Tag Archives: Oregon

Diagnosis and treatment of bladder cancer in dogs

Veterinary researchers at Oregon State University have identified a unique group of proteins that indicate the presence of transitional cell carcinoma – the most common cause of bladder cancer – and may lead to a new assay which could better diagnose this disease in both dogs and humans.

Photo by Shay Bracha, Oregon State University

Photo by Shay Bracha, Oregon State University

Sheepdogs, collies, and terriers seem particularly susceptible to this type of cancer.  By the time the cancer is diagnosed, it is usually too late to save the dog’s life.

An improved assay to detect this serious disease much earlier in both animals and humans should be possible, scientists said, and may even become affordable enough that it could be used as an over-the-counter product to test urine, much like a human pregnancy test. Some of the work may also contribute to new therapies, they said.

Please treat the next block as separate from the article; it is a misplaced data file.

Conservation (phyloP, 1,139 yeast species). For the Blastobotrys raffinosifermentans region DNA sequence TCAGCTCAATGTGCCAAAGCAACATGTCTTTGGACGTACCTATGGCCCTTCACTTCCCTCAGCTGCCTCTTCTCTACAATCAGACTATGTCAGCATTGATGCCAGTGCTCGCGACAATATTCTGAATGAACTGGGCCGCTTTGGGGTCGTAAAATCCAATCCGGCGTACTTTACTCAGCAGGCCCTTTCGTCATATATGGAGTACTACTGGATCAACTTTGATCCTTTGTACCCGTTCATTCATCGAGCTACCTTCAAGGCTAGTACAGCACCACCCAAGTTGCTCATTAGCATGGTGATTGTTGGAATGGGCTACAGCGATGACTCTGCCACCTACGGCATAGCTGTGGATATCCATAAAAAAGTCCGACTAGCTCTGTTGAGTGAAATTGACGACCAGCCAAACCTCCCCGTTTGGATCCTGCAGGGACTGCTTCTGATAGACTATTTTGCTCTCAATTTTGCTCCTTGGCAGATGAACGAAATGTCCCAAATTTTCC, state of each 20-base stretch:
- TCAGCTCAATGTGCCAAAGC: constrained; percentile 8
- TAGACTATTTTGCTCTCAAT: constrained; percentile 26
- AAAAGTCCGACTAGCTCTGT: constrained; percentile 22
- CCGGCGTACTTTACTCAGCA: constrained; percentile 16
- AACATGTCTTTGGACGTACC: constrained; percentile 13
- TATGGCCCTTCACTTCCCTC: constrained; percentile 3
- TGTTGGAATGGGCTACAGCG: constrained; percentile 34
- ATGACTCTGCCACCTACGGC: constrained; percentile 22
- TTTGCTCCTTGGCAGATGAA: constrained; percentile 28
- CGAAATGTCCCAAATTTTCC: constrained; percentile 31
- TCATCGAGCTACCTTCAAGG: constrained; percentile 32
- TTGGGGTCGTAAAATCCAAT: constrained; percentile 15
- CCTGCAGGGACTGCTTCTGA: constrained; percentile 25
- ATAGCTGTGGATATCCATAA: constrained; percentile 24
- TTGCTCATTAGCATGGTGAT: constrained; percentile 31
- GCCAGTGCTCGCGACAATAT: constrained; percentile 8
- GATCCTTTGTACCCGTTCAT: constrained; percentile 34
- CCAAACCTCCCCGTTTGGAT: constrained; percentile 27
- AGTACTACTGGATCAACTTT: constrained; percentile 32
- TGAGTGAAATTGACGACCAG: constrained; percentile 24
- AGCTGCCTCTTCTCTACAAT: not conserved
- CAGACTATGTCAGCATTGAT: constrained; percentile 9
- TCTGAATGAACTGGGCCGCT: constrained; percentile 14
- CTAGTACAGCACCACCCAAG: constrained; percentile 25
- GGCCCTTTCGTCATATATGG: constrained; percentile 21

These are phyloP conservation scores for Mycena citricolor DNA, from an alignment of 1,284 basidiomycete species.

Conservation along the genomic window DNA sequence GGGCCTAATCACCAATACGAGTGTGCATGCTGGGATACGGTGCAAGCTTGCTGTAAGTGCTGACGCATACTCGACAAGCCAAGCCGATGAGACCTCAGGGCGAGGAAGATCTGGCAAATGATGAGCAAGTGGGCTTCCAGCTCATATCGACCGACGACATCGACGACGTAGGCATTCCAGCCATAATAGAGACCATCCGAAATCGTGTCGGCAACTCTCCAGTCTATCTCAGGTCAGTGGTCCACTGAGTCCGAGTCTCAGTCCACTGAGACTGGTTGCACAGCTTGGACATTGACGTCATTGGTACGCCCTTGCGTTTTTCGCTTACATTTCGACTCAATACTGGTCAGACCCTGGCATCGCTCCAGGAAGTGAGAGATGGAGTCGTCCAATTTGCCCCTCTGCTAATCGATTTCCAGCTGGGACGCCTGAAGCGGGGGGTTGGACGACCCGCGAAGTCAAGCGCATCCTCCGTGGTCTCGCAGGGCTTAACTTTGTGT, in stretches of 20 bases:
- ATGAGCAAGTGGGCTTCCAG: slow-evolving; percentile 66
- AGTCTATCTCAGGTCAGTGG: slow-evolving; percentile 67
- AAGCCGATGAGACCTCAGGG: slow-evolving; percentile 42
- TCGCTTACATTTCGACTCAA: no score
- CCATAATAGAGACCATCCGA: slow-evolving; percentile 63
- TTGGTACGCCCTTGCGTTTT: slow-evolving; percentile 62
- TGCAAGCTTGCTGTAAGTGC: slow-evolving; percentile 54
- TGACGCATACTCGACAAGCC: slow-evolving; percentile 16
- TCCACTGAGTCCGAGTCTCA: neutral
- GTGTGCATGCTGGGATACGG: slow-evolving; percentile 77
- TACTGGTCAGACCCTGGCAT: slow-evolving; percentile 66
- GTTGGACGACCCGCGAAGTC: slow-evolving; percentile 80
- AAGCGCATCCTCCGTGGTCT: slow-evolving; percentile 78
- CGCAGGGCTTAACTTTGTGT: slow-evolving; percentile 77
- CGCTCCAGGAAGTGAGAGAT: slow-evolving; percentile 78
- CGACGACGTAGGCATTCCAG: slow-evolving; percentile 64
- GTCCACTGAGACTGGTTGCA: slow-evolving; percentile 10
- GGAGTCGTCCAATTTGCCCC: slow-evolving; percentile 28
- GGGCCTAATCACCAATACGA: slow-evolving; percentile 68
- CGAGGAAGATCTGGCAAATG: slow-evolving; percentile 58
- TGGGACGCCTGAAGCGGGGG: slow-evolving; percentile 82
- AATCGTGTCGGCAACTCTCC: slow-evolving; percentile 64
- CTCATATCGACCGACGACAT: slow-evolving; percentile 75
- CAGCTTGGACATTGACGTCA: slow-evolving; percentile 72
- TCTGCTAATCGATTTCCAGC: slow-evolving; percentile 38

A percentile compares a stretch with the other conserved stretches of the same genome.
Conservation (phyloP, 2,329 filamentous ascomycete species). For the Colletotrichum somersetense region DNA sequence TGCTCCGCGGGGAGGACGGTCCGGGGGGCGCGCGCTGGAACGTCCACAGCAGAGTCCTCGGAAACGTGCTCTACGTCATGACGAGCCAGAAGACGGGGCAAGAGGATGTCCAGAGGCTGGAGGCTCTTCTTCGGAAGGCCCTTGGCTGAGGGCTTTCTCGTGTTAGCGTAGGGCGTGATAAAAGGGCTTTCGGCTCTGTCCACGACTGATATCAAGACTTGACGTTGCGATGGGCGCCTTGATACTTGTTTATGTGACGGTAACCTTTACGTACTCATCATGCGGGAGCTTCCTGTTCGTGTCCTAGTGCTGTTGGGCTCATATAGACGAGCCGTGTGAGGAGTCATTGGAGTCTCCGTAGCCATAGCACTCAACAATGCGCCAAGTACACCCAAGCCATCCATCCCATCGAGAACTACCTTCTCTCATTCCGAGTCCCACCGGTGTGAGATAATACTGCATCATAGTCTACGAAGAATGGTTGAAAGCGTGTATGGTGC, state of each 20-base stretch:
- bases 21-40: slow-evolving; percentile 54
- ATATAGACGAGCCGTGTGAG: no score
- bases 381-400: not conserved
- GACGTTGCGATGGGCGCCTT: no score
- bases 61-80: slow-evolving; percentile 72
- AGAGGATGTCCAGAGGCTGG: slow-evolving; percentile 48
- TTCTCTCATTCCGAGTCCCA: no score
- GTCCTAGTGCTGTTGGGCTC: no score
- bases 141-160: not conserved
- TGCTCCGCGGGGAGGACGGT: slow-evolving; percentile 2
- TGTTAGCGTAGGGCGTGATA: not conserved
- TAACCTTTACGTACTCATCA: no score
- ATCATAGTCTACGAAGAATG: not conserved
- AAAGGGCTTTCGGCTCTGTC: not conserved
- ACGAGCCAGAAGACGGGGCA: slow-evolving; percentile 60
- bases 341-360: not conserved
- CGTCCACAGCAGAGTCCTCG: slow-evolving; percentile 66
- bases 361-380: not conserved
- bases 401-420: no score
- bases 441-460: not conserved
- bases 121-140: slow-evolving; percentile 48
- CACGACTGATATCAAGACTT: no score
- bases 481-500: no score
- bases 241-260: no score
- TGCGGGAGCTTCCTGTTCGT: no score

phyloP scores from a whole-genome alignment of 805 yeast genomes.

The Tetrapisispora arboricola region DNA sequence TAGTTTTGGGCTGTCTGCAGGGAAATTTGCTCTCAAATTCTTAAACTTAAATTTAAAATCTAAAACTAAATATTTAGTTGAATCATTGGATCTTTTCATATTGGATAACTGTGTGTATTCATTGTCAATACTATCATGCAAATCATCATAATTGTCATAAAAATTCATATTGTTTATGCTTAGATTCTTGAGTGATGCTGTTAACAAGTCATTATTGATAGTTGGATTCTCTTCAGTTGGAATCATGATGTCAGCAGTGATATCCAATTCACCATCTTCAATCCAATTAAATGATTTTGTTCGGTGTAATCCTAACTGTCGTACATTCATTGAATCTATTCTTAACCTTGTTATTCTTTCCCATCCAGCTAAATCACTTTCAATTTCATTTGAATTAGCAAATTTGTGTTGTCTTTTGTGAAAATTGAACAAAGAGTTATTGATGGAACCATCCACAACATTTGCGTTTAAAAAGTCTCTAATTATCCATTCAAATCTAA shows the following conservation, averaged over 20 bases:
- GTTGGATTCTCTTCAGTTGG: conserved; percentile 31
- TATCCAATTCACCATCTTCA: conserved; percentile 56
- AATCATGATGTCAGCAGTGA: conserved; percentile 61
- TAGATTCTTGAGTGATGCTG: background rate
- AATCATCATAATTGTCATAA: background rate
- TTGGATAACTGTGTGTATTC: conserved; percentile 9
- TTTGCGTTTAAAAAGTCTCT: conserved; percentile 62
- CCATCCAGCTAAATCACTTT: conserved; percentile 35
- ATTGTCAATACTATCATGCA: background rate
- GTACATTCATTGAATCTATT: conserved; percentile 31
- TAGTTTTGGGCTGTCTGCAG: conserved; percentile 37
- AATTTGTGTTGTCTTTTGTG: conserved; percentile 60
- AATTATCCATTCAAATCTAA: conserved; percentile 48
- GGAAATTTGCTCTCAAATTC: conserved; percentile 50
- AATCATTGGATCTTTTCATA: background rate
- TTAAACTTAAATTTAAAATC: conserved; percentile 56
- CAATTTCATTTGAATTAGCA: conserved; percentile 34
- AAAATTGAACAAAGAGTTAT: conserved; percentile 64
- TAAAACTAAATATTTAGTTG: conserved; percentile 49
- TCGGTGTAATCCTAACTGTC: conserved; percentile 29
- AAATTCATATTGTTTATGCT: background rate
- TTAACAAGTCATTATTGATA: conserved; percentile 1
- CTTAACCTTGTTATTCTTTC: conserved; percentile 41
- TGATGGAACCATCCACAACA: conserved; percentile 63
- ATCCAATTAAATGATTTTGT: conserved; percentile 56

“Research of this type should first help us develop a reliable assay for this cancer in dogs, and improve the chance the disease can be caught early enough that treatments are effective,” said Shay Bracha, an assistant professor in the OSU College of Veterinary Medicine.

Source:  Oregon State University media statement


Beer for dogs?

I seem to be developing a theme of late…it started with my posts about dogs in the world of wine.  Closer to home, those who have joined Canine Catering on Facebook know that we are having a bit of a argument in the local media about  dogs being allowed in outdoor cafes and bars.  Yes – believe it or not – that’s the state of play here when it comes to dog-friendly establishments – so many just haven’t tapped the market for the dog owner.